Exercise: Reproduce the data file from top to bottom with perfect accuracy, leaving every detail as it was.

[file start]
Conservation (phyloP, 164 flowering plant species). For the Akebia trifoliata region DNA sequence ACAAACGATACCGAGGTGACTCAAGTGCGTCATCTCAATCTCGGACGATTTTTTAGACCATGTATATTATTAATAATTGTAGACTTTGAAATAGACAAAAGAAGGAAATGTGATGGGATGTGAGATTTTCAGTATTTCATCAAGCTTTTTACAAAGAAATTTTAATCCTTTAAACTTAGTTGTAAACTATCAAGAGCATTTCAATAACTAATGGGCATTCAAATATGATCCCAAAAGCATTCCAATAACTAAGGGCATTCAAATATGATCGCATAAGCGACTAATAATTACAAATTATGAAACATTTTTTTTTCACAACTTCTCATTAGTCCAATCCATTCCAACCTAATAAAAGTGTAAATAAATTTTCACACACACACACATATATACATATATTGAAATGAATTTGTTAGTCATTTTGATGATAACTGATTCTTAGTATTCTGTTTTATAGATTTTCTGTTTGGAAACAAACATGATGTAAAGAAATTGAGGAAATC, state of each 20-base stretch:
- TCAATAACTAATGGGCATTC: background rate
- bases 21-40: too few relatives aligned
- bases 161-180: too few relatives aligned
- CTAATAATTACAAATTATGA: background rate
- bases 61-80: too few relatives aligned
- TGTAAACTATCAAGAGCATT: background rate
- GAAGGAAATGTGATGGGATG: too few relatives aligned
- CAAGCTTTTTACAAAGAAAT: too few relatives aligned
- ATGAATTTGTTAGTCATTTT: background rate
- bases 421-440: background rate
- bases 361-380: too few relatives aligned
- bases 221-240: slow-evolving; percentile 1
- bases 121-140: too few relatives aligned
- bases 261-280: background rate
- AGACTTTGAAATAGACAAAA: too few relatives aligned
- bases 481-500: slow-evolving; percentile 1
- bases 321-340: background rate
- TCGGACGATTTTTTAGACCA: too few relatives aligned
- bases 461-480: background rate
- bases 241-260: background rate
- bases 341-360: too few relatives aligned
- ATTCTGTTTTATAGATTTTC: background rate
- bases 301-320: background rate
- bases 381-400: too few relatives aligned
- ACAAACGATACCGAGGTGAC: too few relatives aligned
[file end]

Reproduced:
Conservation (phyloP, 164 flowering plant species). For the Akebia trifoliata region DNA sequence ACAAACGATACCGAGGTGACTCAAGTGCGTCATCTCAATCTCGGACGATTTTTTAGACCATGTATATTATTAATAATTGTAGACTTTGAAATAGACAAAAGAAGGAAATGTGATGGGATGTGAGATTTTCAGTATTTCATCAAGCTTTTTACAAAGAAATTTTAATCCTTTAAACTTAGTTGTAAACTATCAAGAGCATTTCAATAACTAATGGGCATTCAAATATGATCCCAAAAGCATTCCAATAACTAAGGGCATTCAAATATGATCGCATAAGCGACTAATAATTACAAATTATGAAACATTTTTTTTTCACAACTTCTCATTAGTCCAATCCATTCCAACCTAATAAAAGTGTAAATAAATTTTCACACACACACACATATATACATATATTGAAATGAATTTGTTAGTCATTTTGATGATAACTGATTCTTAGTATTCTGTTTTATAGATTTTCTGTTTGGAAACAAACATGATGTAAAGAAATTGAGGAAATC, state of each 20-base stretch:
- TCAATAACTAATGGGCATTC: background rate
- bases 21-40: too few relatives aligned
- bases 161-180: too few relatives aligned
- CTAATAATTACAAATTATGA: background rate
- bases 61-80: too few relatives aligned
- TGTAAACTATCAAGAGCATT: background rate
- GAAGGAAATGTGATGGGATG: too few relatives aligned
- CAAGCTTTTTACAAAGAAAT: too few relatives aligned
- ATGAATTTGTTAGTCATTTT: background rate
- bases 421-440: background rate
- bases 361-380: too few relatives aligned
- bases 221-240: slow-evolving; percentile 1
- bases 121-140: too few relatives aligned
- bases 261-280: background rate
- AGACTTTGAAATAGACAAAA: too few relatives aligned
- bases 481-500: slow-evolving; percentile 1
- bases 321-340: background rate
- TCGGACGATTTTTTAGACCA: too few relatives aligned
- bases 461-480: background rate
- bases 241-260: background rate
- bases 341-360: too few relatives aligned
- ATTCTGTTTTATAGATTTTC: background rate
- bases 301-320: background rate
- bases 381-400: too few relatives aligned
- ACAAACGATACCGAGGTGAC: too few relatives aligned